They know who you called last summer

And texted and clicked on, but law enforcement overlooked one detail in its million-plus requests for private cellphone data: users' rights

If you secretly suspected that nifty mobile device in your pocket was spying on you, your paranoia has just been richly rewarded.

As the New York Times reports, a Congressional inquiry into cell phone surveillance reveals that U.S. law enforcement agencies requested data from wireless carriers more than 1.3 million times last year -- or nearly 500 times the number of wiretaps approved over the same period.

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That number is way larger than anyone expected. But the actual number of people spied on might be even higher, says the Times:

Because of incomplete record-keeping, the total number of law enforcement requests last year was almost certainly much higher than the 1.3 million the carriers reported to [Senator] Markey. Also, the total number of people whose customer information was turned over could be several times higher than the number of requests because a single request often involves multiple callers. For instance, when a police agency asks for a cell tower "dump" for data on subscribers who were near a tower during a certain period of time, it may get back hundreds or even thousands of names.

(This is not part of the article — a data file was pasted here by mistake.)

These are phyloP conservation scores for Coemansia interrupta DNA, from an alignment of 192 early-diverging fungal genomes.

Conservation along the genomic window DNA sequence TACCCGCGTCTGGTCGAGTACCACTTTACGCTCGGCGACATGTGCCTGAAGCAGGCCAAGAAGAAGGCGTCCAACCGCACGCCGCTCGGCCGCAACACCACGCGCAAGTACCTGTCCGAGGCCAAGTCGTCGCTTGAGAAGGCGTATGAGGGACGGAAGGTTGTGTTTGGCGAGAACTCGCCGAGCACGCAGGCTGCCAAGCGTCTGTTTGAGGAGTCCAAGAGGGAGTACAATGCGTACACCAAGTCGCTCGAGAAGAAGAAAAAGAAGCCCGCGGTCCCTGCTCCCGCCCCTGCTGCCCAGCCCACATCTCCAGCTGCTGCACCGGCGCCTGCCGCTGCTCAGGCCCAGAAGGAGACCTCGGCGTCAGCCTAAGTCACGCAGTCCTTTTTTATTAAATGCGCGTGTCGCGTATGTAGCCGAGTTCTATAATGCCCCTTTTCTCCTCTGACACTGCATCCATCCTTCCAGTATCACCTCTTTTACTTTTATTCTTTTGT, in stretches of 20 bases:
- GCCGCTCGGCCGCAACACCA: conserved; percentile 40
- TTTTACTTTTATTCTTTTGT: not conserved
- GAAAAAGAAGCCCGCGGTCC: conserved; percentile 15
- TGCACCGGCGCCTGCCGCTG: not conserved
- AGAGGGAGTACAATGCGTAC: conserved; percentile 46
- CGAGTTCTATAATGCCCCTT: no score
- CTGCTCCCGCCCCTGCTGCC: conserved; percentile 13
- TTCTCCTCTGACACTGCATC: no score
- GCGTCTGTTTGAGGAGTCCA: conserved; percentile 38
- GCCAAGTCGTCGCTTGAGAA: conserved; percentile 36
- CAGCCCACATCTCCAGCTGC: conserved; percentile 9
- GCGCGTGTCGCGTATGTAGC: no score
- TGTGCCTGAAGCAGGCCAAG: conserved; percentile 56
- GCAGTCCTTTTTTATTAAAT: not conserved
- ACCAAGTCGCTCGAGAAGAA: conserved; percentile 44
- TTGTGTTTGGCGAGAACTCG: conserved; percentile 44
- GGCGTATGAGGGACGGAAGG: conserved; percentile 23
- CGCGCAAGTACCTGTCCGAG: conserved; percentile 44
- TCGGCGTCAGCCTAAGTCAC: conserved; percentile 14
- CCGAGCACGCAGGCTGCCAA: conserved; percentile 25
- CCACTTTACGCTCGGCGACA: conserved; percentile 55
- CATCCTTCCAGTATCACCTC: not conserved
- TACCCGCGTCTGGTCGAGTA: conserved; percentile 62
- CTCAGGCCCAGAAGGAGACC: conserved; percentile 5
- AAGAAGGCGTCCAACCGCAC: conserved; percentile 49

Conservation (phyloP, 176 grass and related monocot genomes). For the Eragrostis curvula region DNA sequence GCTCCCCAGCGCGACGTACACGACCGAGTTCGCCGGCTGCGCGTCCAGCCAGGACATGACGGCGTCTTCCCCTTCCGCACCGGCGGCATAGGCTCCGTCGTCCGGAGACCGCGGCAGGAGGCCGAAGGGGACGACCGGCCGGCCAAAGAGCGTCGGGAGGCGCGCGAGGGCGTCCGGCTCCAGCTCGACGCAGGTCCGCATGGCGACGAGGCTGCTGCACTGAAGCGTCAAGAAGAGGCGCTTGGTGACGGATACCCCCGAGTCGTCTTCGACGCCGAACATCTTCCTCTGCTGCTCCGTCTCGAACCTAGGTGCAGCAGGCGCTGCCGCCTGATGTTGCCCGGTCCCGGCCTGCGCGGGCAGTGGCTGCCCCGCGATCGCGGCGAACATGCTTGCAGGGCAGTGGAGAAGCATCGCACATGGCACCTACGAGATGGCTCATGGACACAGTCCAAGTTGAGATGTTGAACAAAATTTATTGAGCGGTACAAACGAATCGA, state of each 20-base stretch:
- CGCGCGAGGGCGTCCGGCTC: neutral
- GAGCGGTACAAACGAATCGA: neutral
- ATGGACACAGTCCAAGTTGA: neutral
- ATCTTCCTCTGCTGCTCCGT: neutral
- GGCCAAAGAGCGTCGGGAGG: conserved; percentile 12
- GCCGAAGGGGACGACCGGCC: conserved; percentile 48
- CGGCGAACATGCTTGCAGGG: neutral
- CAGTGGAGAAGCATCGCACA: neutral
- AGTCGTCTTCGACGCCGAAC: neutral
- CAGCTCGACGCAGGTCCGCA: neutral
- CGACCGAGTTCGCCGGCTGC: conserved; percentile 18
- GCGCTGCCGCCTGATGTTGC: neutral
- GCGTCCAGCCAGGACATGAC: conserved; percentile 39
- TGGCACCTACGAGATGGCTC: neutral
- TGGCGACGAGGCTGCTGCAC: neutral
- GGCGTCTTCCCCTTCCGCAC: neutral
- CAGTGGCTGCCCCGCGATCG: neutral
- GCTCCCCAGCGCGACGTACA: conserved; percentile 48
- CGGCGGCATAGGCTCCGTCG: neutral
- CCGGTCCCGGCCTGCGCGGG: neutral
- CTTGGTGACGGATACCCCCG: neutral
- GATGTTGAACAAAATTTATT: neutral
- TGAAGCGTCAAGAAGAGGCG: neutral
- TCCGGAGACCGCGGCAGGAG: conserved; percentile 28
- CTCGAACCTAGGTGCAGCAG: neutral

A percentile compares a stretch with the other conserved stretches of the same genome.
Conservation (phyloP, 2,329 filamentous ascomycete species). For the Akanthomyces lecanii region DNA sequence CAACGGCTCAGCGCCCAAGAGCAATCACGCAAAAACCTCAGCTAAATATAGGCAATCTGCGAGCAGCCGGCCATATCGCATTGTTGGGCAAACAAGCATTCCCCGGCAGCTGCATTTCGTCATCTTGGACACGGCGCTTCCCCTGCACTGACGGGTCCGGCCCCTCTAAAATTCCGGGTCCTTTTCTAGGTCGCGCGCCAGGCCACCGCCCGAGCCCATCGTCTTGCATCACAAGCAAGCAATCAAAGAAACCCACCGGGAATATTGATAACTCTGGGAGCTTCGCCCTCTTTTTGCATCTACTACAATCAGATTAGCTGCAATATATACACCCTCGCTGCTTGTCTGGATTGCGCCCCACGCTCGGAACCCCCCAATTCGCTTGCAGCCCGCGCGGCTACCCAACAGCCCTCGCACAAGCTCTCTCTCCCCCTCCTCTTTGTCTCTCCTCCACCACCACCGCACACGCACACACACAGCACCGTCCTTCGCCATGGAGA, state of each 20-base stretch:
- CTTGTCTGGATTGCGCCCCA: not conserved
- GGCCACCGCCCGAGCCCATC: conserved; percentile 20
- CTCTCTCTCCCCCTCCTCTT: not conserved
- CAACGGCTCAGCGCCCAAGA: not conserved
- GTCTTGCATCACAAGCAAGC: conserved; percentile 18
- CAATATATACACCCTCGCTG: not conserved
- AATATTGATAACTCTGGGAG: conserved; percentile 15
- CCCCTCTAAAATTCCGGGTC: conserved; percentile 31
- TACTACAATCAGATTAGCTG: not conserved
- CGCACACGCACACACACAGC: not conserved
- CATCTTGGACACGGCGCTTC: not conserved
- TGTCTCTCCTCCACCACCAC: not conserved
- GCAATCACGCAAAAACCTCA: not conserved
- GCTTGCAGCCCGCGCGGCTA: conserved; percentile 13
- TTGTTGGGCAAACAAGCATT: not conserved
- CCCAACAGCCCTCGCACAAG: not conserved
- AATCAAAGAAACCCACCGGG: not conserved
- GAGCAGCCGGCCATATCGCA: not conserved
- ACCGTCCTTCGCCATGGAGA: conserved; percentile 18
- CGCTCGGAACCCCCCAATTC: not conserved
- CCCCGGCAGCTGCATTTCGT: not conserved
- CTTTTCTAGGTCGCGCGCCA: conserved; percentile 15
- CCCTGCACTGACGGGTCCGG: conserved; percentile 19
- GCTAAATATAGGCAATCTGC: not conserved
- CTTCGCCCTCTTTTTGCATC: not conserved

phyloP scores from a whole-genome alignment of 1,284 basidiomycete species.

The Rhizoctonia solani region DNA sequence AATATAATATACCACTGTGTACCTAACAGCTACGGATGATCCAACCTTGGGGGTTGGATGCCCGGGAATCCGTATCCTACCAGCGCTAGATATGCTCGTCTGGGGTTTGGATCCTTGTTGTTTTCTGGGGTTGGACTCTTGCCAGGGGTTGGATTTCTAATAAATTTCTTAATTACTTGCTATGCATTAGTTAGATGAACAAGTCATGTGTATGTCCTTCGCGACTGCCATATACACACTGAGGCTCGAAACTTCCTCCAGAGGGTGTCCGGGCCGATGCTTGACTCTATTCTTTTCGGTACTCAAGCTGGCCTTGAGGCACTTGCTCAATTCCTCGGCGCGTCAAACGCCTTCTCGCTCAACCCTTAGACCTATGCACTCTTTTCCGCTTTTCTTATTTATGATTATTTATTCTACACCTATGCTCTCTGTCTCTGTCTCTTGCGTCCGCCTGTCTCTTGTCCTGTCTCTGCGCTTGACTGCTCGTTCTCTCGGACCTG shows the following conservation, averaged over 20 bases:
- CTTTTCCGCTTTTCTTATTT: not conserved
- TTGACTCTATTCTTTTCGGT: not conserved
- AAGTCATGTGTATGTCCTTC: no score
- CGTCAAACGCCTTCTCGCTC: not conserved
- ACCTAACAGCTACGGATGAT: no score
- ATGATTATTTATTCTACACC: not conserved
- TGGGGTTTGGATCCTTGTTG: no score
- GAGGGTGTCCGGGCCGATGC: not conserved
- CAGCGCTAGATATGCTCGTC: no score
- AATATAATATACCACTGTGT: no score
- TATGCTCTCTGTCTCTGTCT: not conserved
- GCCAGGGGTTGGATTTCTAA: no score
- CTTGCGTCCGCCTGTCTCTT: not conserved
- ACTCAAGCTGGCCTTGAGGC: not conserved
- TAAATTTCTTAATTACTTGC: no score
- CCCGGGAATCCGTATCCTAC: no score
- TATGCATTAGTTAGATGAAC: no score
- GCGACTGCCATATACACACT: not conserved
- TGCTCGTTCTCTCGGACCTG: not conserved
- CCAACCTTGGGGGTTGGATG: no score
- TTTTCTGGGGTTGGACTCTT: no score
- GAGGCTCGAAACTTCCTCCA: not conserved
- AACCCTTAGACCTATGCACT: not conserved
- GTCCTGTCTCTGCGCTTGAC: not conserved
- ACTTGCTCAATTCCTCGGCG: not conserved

More interesting numbers in that Times story: AT&T got an average of 700 requests a day, or roughly triple the number it received five years ago. About a third of those requests were deemed "emergencies" -- such as location tracking to find someone who's gone missing or is suicidal -- and thus did not require a subpoena or other court order to be filled. Sprint, meanwhile, received nearly 1,500 requests every day.

Not all of these requests were filled, though most of the wireless carriers declined to name how many they rejected. One provider -- tiny C Spire Wireless -- said it kicked back 15 percent of the requests it received, and T-Mobile said it referred two police requests to the FBI after deeming them "inappropriate."

By the way, all this tracking isn't cheap. Wireless companies are allowed to pass the expense of doing data searches onto taxpayers. AT&T billed us $8.3 million for the privilege of letting Johnny Law paw through our call records and texts, for example.

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